Q&A: The Role of Boards in Healthcare Compliance

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Jennifer Gimler Brady, Partner and General Counsel at Potter Anderson & Corroon LLP presented the webinar “The Role of Boards in Healthcare Compliance.” Ms. Gimler Brady returned to answer many commonly asked questions.

What are some of the biggest risk areas for health care organizations, and what role does the board play with regard to those risks?

Health care organizations operate in a highly regulated environment.  Some of the most significant areas of exposure for health care organizations are billing and documentation, information technology and data security and privacy, and health care quality.   A board exercises its oversight function when it assesses areas of risk for the health care organization, including obtaining and reviewing information from internal and external sources, and evaluates the effectiveness of the organization’s compliance program.

Is it important for board members of health care organizations to have backgrounds and experience in health care operations?

It’s helpful for board members to have a basic understanding of the environment in which the health care organization operates, but it is not necessary for board members to have direct experience in health care operations.  Boards typically are comprised of individuals with a wide variety of professional backgrounds: finance, law, real estate, and human resources, for example.  Having a board member with a health care compliance background would be beneficial and could send a powerful message about the organization’s commitment to compliance.  But all board members should have an interest in and curiosity about health care compliance, including a willingness to learn about the organization’s operations, ask probing questions, and seek expert guidance when necessary to assist the board in fulfilling its oversight responsibilities.  Boards can’t claim ignorance or lack of expertise.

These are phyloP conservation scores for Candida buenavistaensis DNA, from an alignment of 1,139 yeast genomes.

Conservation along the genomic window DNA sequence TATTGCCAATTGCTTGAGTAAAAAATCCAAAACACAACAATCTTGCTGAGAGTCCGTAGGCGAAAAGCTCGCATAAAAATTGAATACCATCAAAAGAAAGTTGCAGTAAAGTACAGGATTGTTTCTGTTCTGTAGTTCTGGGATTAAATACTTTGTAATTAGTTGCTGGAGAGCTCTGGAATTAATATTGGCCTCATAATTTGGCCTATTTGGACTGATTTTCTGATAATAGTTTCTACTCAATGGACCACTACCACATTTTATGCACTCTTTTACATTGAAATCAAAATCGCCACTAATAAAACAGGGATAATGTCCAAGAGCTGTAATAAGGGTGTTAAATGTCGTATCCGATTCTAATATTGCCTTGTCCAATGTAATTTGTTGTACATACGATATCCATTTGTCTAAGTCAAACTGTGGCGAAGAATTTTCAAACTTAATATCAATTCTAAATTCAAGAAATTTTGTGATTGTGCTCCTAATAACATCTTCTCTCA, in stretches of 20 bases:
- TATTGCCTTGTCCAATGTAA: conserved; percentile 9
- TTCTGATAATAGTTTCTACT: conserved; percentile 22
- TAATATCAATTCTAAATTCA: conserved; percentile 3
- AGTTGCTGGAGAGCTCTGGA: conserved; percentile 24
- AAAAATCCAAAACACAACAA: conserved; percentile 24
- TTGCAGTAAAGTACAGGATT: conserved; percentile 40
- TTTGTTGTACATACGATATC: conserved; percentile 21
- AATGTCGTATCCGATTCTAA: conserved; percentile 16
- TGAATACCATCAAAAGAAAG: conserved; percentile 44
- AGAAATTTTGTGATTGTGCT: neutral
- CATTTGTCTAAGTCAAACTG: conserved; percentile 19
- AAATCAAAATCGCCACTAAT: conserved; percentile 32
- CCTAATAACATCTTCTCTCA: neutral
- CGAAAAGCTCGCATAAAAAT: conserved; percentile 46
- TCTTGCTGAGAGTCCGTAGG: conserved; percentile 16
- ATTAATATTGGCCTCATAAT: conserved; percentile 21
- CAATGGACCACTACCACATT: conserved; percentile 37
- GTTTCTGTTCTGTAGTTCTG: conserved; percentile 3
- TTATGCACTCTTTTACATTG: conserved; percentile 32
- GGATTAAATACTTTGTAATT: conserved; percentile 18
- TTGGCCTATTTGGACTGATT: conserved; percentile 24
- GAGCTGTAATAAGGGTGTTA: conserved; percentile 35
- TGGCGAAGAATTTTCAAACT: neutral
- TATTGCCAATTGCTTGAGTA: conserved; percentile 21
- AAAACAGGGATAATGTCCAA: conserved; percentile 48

Is it the board’s responsibility to develop a health care organization’s compliance plan?

It isn’t the responsibility of the board to develop the nuts and bolts of an organization’s compliance plan.  That is a management function.  But the board reviews, approves and oversees the compliance plan to ensure that it’s effective, and the board sets the tone for the organization in terms of creating a culture of compliance, where everyone in the organization understands that compliance is a priority and is non-negotiable.

What are some key things a board should look for to assess whether an organization’s compliance plan and culture are effective?

The board should periodically probe such things as:

  • are compliance issues being reported, and if not, are there impediments to reporting;
  • if issues have been reported, have they been investigated, and if substantiated, what steps has the organization taken to address the issues;
  • are there trends in the issues being reported;
  • are individuals in the organization receiving training on the compliance program and specific compliance topics;
  • is the compliance program effective and are any revisions or updates recommended.

The board should obtain updates from informed staff during regular meetings, attend outside training programs, and retain outside advisors, with a goal of understanding the business climate well enough to ask the right questions of management to make well-informed decisions for the organization.


Photo of Jennifer Gimler BradyJennifer Gimler Brady is a partner with Potter Anderson & Corroon LLP, where she also serves as the firm’s General Counsel and heads the firm’s Labor and Employment and Health Law practices.  Jennifer regularly advises clients on a wide variety of healthcare compliance issues, as well as labor and employment matters.  In addition, Jennifer participates in professional and community organizations, including the American Health Lawyers Association, the American Health Care Association, the Delaware State Chamber of Commerce, and the Wilmington Friends School Board of Trustees.


Be sure to check out Jennifer Gimler Brady’s webinar and explore our other online resources, such as our online compliance training coursescompliance posters, and our complimentary webinars and podcasts.

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1 Comment. Leave new

  • Kevin L. Nelson, CCO, Cottage Health, Santa Barbara CA.
    September 28, 2020 7:56 pm

    I try to provide an educational article to my Compliance and Audit Committee of the Board at our quarterly meetings. I would love to provide a copy of this to our board members. May I and how best to obtain a nice copy for printing?


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